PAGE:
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George Ayoola is the creative designer of Eyuks Kampala. He is a professional fabrics and textiles designer. A Business Administration graduate, rather than chase after elusive jobs, he tapped into this artistic side to make a living for himself. His designs are on every major Nigerian designer line from chiffon to silk. Saturday Sun spoke to him in Lagos recently.
Can you throw light on different types and techniques of fabric design?
To a layman, it is adire. But adire is tie and dye, it is a Yoruba word, Adi (tie) re (dye). It could be a little bit confusing. But let me explain it to the best of my ability. There is another aspect of Adire called batik. We call it wax resistance and unlike adire, you make use of either thread, rubber or whatever to hold the design. But when it comes to batik, we have two types. We have the freehand and the stencil, which is a readymade pattern.
As doe free hand, you use your hand to draw the pattern on the fabric.You get foam and cut it to the form of a pencil and the pencil is what you use to draw on the fabric.You dip the foam inside the wax and draw on the fabric. Wherever the wax touches the fabric, it is either white or it retains the initial colour. When you put it into dye, the colour won’t penetrate where the dye is, so the exposed area will take in the dye. In tie and dye, wherever you tie, the colour or dye will not enter that particular place. In stencil design, you dip the foam inside the wax and put it on the fabric, so the exposed part can retain whichever colour you want.
Is Kampala the general name?
In Nigeria, kampala is the general name. Under it, we have batik, marble design, eleko. There is also needle and machine works.
How can one sustain and care for dyed fabrics?
Do not wash kampala fabrics with detergent. Use bar soap and try not to scrub hard when you launder. Do not put Kampala with other clothes inside a washing machine, wash Kampala separately because when you buy a Kampala newly it is likely to run but it is not going to fade. That is the first washing. It is advisable you don’t wash it with other materials in the washing machine. After washing, be careful with the draining, follow the manual’s instruction.
How do you choose the colour and print pattern for your collection?
For example, if you come to me to do a cloth for you and you are out of colour, I will look at your complexion. Some people are fair complexioned and they want a loud colour, that is not good. When someone is fair, cool colours are okay. When the individual is dark, I go bright on them.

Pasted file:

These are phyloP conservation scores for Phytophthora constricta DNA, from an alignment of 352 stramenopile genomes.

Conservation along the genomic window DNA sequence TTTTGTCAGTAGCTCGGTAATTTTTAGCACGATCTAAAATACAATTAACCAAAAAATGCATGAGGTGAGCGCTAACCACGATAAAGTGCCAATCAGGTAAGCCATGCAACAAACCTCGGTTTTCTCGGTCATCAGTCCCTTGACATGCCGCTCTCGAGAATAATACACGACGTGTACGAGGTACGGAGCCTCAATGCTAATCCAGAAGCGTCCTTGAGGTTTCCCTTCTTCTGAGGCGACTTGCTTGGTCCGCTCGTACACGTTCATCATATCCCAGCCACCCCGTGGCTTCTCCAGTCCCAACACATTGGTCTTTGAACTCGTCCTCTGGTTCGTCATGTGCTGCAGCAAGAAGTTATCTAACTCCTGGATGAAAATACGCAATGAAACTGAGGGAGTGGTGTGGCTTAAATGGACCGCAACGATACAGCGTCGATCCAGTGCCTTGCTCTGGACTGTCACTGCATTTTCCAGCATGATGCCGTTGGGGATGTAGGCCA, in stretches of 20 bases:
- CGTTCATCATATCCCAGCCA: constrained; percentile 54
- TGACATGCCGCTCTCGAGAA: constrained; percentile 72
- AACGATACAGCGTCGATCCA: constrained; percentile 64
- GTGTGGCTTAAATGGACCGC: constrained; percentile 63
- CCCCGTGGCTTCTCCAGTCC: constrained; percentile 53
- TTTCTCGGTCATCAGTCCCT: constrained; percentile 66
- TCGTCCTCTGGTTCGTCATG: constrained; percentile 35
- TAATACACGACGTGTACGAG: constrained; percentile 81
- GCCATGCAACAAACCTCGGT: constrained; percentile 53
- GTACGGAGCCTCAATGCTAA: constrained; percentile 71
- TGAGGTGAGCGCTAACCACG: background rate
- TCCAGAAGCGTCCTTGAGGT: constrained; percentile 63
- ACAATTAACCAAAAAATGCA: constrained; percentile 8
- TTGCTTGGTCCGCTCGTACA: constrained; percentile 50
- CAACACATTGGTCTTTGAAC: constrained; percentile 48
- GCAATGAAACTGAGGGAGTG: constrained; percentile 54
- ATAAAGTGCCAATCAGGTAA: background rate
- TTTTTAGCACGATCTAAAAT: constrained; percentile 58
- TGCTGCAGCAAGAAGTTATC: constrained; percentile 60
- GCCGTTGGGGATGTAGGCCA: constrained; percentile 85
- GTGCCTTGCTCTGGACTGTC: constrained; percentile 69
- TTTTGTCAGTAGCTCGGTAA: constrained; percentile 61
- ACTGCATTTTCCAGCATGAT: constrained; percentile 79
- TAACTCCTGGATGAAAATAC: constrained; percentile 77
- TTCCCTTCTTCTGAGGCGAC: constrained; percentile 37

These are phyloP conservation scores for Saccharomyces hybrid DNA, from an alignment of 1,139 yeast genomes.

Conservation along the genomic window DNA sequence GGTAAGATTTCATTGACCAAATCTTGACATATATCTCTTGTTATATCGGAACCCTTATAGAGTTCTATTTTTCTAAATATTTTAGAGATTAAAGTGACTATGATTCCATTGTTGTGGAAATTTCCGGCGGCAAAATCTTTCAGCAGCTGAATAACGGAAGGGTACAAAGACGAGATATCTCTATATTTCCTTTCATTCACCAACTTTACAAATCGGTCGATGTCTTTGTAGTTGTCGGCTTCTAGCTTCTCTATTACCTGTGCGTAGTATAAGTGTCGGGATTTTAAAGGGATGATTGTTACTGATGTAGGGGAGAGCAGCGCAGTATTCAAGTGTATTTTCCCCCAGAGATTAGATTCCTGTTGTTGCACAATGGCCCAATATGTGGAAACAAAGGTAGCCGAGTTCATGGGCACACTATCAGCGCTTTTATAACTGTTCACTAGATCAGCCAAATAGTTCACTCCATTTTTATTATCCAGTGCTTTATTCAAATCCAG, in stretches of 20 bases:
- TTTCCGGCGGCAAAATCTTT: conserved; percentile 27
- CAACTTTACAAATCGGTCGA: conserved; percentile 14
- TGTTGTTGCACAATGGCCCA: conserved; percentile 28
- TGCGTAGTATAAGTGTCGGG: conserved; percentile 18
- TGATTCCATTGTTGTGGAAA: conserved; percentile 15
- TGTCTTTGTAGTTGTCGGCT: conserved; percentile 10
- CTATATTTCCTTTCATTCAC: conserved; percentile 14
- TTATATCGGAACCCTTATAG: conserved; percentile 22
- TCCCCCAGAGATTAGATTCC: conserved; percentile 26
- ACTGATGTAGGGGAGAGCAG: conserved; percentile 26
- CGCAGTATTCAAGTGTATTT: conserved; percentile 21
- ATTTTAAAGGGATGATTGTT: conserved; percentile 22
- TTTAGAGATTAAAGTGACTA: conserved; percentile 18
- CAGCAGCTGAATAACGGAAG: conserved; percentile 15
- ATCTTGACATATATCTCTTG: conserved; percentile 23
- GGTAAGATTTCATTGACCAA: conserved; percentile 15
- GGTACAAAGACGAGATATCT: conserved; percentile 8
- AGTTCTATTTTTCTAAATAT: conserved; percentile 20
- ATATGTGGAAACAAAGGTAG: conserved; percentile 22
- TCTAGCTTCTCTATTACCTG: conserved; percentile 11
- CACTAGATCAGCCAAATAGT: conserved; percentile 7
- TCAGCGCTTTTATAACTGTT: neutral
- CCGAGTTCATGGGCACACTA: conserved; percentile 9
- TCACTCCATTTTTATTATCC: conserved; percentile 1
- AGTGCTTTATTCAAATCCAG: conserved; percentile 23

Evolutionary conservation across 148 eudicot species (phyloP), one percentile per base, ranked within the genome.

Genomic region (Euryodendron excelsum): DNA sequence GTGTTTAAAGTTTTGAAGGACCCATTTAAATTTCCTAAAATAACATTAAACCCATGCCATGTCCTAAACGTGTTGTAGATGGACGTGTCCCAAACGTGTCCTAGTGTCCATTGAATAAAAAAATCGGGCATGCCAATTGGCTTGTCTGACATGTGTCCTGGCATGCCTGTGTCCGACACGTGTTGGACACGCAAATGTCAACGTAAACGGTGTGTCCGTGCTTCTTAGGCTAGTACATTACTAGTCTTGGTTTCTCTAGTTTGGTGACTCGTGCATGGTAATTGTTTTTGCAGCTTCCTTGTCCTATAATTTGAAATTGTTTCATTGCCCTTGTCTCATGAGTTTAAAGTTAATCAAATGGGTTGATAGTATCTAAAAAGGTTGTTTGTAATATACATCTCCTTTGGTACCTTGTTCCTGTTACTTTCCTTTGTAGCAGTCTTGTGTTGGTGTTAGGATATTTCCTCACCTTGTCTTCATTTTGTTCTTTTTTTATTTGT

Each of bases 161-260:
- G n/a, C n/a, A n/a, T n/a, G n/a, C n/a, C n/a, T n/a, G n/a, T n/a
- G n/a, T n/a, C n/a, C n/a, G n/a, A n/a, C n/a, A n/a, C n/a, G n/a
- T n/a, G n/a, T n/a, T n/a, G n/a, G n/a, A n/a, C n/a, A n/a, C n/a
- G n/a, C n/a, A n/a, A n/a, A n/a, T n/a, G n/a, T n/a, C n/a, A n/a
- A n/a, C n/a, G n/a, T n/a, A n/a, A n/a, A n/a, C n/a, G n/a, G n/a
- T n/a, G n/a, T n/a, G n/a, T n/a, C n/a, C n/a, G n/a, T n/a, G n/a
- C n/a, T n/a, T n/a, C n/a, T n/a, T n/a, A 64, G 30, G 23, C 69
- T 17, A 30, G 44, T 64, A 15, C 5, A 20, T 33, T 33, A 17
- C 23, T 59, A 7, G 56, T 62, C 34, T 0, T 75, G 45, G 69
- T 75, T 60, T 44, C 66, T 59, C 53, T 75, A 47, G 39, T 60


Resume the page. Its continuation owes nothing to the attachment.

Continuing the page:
How long does it take to do a five-yard fabric?
Under Batik, we have two types. The stamping is faster than freehand. When you bring a design to me and it needs the stamping technique, it is faster and you can get it in no time. Also, it depends on the seasons; rainy or dry seasons. During the dry season, fabric design is faster unlike the rainy seasons when drying fabrics becomes an issue.
When you are designing, what do you have in mind?
As for stencil which is called stamping, you are limited in designs. But in freehand, you are not. If I’m not given a particular design and I am asked to do just a good design, I think about the person’s aura, attitude, complexion, work etc.A lot of things come into play as it will influence the creativity I wish to showcase in that particular fabric. If you are not creative, you will be limited in our line of work. In the art of fashion you must be creative, it is not enough to learn a skill.
As a fabric designer which fabrics are easier and which are more difficult to work with?
One thing about Kampala or Adire batik, so far the material is 100 percent cotton, it is okay for designing.
What are the challenges faced by tie and dye experts?
The issue is that the fabric is not produced locally. The people who import it, we are at their mercy and at the mercy of the exchange rate. It is what they buy that they will sell to us. When I started this business, imported chiffon was N250 or N300, two years ago. Now it is over N1000. Another challenge we have is that the Chinese will come here, take away a sample, go back to their country and mass produce it. That almost killed kampala two years ago. The product they produced hardly last but they flooded the market with them. Apart from the fabric, the chemical we use is also imported. What we buy for N300 is now N500. That is why Kampala price is almost like that of lace, Kampala used to be a fabric for the masses, but now its prices are competing with lace. Kampala now goes for N6000 unlike before when you could get it for N3, 500 or N2000.